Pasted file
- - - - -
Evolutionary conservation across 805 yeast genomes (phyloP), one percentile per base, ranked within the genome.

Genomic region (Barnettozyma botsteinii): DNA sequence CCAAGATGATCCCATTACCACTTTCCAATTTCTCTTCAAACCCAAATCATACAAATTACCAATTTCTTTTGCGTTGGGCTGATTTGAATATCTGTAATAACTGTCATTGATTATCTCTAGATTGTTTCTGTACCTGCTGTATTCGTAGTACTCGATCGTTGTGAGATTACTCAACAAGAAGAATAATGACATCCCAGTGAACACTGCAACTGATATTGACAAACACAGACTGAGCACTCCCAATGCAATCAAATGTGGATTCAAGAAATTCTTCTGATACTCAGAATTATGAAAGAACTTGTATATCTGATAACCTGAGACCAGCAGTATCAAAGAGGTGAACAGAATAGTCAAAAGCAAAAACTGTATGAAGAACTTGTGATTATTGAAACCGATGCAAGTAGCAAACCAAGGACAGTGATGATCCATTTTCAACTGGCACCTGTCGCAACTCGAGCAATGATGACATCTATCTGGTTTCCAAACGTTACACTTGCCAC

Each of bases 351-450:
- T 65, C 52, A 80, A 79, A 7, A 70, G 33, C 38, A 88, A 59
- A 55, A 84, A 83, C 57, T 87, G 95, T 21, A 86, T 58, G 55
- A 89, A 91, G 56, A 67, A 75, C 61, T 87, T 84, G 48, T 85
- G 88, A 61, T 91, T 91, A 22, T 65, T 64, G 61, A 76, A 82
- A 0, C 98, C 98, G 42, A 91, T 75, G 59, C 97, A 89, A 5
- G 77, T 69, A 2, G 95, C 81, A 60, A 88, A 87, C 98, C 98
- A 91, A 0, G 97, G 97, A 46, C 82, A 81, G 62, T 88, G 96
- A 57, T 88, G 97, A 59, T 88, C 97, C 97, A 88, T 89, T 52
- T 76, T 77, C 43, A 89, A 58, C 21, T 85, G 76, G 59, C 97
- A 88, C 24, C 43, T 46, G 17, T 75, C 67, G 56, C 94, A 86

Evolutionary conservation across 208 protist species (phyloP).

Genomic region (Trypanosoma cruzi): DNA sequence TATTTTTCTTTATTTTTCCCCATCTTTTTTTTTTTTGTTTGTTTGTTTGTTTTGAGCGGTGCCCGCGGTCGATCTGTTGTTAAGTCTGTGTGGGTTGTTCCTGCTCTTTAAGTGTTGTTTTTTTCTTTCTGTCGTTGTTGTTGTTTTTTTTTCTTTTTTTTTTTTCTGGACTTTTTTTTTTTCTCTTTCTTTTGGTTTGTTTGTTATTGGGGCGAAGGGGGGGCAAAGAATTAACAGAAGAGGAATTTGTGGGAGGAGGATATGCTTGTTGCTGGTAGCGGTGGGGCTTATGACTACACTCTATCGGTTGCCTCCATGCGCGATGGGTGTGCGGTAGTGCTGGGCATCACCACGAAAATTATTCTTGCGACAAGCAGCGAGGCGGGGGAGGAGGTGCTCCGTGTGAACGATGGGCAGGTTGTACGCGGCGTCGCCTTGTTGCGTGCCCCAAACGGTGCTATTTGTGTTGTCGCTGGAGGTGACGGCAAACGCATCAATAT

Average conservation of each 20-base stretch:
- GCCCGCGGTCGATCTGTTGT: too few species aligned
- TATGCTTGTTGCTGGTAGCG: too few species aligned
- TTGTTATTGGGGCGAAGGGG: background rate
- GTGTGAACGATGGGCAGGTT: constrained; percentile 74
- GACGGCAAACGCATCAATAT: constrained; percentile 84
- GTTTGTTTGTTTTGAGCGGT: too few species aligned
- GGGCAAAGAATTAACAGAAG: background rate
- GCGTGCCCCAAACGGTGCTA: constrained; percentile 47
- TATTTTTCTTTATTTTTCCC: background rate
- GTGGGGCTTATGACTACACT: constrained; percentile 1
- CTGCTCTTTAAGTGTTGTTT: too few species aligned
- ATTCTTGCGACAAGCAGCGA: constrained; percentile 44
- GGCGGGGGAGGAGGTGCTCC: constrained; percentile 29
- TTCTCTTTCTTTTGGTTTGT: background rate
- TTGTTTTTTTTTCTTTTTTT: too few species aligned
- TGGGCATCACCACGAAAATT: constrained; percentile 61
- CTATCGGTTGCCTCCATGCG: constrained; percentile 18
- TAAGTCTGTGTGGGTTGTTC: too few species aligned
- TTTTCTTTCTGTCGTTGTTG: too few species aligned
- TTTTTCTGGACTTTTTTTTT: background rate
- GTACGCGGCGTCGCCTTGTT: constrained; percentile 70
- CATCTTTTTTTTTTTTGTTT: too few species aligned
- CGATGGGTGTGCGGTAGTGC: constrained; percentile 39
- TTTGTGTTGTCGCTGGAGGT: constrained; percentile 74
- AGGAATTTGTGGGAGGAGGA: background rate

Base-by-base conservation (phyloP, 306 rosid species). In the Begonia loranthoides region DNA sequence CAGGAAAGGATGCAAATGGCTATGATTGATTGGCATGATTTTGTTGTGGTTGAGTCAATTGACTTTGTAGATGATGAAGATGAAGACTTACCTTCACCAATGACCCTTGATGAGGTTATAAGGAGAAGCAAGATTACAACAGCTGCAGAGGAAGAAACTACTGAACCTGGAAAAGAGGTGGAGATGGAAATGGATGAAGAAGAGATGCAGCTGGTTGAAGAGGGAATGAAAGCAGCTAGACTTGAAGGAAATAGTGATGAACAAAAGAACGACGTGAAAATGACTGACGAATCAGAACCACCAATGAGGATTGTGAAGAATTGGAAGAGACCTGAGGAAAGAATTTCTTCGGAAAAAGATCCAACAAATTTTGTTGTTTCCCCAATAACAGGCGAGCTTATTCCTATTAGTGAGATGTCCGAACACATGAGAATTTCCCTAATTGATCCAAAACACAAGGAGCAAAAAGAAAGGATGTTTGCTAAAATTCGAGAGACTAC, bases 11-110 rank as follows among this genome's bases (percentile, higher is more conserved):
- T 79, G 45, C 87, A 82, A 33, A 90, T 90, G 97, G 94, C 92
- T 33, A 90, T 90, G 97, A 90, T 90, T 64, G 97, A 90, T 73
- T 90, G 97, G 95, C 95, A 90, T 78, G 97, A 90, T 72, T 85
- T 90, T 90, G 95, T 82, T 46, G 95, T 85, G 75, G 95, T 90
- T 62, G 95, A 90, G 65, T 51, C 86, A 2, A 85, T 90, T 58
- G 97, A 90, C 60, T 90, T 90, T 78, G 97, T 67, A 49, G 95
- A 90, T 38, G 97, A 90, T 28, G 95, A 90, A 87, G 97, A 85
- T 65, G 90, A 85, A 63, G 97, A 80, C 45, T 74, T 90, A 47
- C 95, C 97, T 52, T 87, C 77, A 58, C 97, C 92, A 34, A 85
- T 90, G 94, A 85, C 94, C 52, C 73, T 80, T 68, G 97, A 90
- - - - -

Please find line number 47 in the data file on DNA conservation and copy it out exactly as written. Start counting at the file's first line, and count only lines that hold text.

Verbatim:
- T 62, G 95, A 90, G 65, T 51, C 86, A 2, A 85, T 90, T 58